“Health care is not a privilege, it is a universal human right,” Keturah Adams stated when talking about her passion to provide access to adequate health care to underserved communities in Nigeria. “We don’t chose who we are or what we suffer, and therefore we shouldn’t have to choose whether or not we have to treat it.”
In an interview with the YALI Network, Adams said that, as a child, she was diagnosed with osteomyelitis — inflammation of the bone marrow — in her shoulder. She recalls that she underwent a series a surgeries — “too many to count” — that left her constantly recovering from or preparing for the next procedure. She felt fortunate to have come from a privileged background that allowed her family to afford the health care needed. However, she was ostracized because of her illness, unable to play with her schoolmates because she was viewed as being too fragile.
Adams says that during this time in her childhood she related to people who were marginalized and ostracized in impoverished communities. “Every day I think about a child in the slum who, just like me, is diagnosed with a health condition,” she says. Because they don’t have access to quality health care, “he or she ends up paying with their life. Worst still is watching the underserved lose their lives from minor preventable causes such as malaria, malnutrition, diarrhea, etc.” Her childhood experiences inspire the work she does today at Kabash Love Foundation, which focuses on ensuring a safe environment and overall well-being of women, children and youth.
Securing safe and infection-free births
“Some cultures have traditions for childbirth — either women have babies by themselves or at home without the necessary technology and materials that ensure a safe and sanitary birth,” Keturah explains. She continues to say that infection is one of the major causes of child mortality, with 80 percent of maternal infant mortality rate due to infections, and a major source of infection is via the umbilical cord.
Knowing that changing the cultural mindset of people in rural villages was unlikely, she decided to take a different approach: meeting in the middle and utilizing the traditional birth attendants (TBAs) – women who have little or no medical training yet provide the care during delivery.
Much of her success was due to the methodical approach and research she conducted, not only about the problem, but about possible solutions. First, she searched for information about health issues through the government and by touring primary health facilities to get a better understanding of possible solutions.
Keturah and her team took a data sample of 1,000 people in 25 camps and talked to TBAs. Many of the women she spoke with in the camps were internally displaced and didn’t have enough money for decent care or medical supplies. She trained women on best practices for general hygiene, environmental sanitation, and procedures for cutting umbilical cords. She also distributed birthing kits, which included gloves, clamps for preparing to cut the umbilical cord, a liquid extractor and an antibiotic gel – supplies that help to prevent infections in newborns.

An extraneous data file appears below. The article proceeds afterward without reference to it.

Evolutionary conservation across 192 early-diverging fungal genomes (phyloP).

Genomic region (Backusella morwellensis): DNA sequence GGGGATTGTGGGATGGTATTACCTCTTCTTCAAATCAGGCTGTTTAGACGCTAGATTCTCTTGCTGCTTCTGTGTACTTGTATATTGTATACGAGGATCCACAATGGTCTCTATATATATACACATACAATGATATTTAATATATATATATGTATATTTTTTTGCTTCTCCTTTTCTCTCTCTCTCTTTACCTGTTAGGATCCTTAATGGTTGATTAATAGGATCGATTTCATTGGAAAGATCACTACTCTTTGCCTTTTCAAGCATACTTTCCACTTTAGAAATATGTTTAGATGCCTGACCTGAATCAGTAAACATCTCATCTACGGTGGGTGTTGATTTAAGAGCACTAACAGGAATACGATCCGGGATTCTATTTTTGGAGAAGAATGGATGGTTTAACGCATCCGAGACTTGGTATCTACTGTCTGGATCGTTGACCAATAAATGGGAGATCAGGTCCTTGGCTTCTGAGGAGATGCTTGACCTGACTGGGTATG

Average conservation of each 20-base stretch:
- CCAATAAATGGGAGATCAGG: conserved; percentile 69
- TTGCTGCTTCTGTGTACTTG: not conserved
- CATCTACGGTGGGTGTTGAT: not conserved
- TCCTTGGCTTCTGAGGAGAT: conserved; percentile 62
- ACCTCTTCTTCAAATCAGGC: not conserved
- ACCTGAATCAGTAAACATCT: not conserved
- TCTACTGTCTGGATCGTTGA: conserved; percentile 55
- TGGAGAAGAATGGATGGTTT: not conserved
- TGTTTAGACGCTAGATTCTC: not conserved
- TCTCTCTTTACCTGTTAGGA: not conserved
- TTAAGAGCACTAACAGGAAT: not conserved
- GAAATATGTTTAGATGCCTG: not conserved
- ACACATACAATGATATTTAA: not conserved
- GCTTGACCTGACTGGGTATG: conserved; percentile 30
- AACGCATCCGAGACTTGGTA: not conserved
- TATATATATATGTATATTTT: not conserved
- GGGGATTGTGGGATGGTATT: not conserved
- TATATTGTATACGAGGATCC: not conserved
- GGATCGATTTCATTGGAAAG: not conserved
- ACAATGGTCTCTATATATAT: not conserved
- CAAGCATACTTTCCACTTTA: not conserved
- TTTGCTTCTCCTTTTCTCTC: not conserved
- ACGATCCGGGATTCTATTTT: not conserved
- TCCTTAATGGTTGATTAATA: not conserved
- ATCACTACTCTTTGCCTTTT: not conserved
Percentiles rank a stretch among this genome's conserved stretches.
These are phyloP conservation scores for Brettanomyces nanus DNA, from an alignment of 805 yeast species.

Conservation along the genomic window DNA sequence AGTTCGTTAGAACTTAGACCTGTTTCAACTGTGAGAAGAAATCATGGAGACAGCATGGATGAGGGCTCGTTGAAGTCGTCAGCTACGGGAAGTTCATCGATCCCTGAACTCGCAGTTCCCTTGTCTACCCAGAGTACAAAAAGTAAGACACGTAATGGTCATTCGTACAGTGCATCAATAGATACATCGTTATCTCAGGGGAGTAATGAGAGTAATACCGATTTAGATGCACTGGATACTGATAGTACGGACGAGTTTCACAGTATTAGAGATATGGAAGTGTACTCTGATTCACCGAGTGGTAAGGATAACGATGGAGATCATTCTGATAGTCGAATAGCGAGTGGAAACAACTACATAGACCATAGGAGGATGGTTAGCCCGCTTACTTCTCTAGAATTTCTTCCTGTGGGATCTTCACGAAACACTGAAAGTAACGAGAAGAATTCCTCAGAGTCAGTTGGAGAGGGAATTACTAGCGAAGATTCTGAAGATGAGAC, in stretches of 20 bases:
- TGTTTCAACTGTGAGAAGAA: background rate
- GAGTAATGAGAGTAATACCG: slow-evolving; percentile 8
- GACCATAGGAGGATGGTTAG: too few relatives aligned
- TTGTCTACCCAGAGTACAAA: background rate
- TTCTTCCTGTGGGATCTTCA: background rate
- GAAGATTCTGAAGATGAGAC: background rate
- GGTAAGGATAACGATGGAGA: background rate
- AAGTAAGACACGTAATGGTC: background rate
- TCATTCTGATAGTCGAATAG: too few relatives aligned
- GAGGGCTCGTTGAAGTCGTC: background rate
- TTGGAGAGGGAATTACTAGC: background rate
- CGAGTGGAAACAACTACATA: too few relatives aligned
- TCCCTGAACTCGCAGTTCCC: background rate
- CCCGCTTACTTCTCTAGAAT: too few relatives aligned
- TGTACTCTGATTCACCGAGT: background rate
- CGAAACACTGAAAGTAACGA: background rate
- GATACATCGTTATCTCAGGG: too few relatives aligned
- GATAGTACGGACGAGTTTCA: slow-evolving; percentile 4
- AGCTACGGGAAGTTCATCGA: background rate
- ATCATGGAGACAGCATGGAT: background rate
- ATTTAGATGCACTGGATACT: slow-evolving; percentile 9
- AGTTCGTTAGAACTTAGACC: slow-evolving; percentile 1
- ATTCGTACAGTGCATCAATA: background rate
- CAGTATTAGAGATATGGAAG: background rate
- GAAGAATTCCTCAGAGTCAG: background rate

Team members conducted a performance-based assessment – trials on how to distribute best practices and materials to find out what worked and what could be improved – before creating a system for distributing their care packages. This approach was critical for reaching women in rural villages, Keturah says. The process required frequent meetings and check-ins with stakeholders, including employing a variety of methods and listening to feedback from TBAs. She explains a few of their findings:
- For their first method, the team provided pregnant women with instructions to go to hospital to pick up their kits. However, logistically, women could not access hospitals either because of religious reasons or a lack of transportation.
- The team then tried telling TBAs to go to the hospital to retrieve the birthing kits. They discovered that, upon arrival, TBAs were either charged money for the kits or that some of the contents of the kits were missing.
- Once team members established a functional distribution mechanism, they discovered they had to train women on how to use the contents of their kits, and so began their effort to develop instructional materials.
Additionally, when speaking with the TBAs, the team educated them about postpartum care and how to identify warning signs of conditions such as depression and symptoms of hemorrhaging. For treatment, new mothers receive tablets that are preventative or curative measures; women may also be referred to doctors. Through her efforts, Adams has reached about 1,000 mothers and has no record of maternal or infant mortality.
Health care, not wealth care
Adams’ long-term goal is to build the first community-based health center and test a health insurance system scheme that provides people at the bottom of the pyramid with access to health care. She is currently championing the Healthcare Not Wealthcare campaign, which seeks to ensure free first aid by hospitals and clinics in emergency cases.
In her mind, it’s also a matter of economics. Adams says, “for any economy to grow, there needs to be health care… that is the first step.” She adds that in Nigeria alone 158 million people, or 79 percent of its citizens, don’t have access to health care or insurance.
Some of the challenges she sees when it comes to health communications – and, specifically, providing free health care in rural communities – is notifying people in advance when health providers are available.
Keturah Adams, a 2017 Mandela Washington Fellow from Nigeria, has more than six years’ experience in community development. As founder of the Kabash Love Foundation, she focuses on ensuring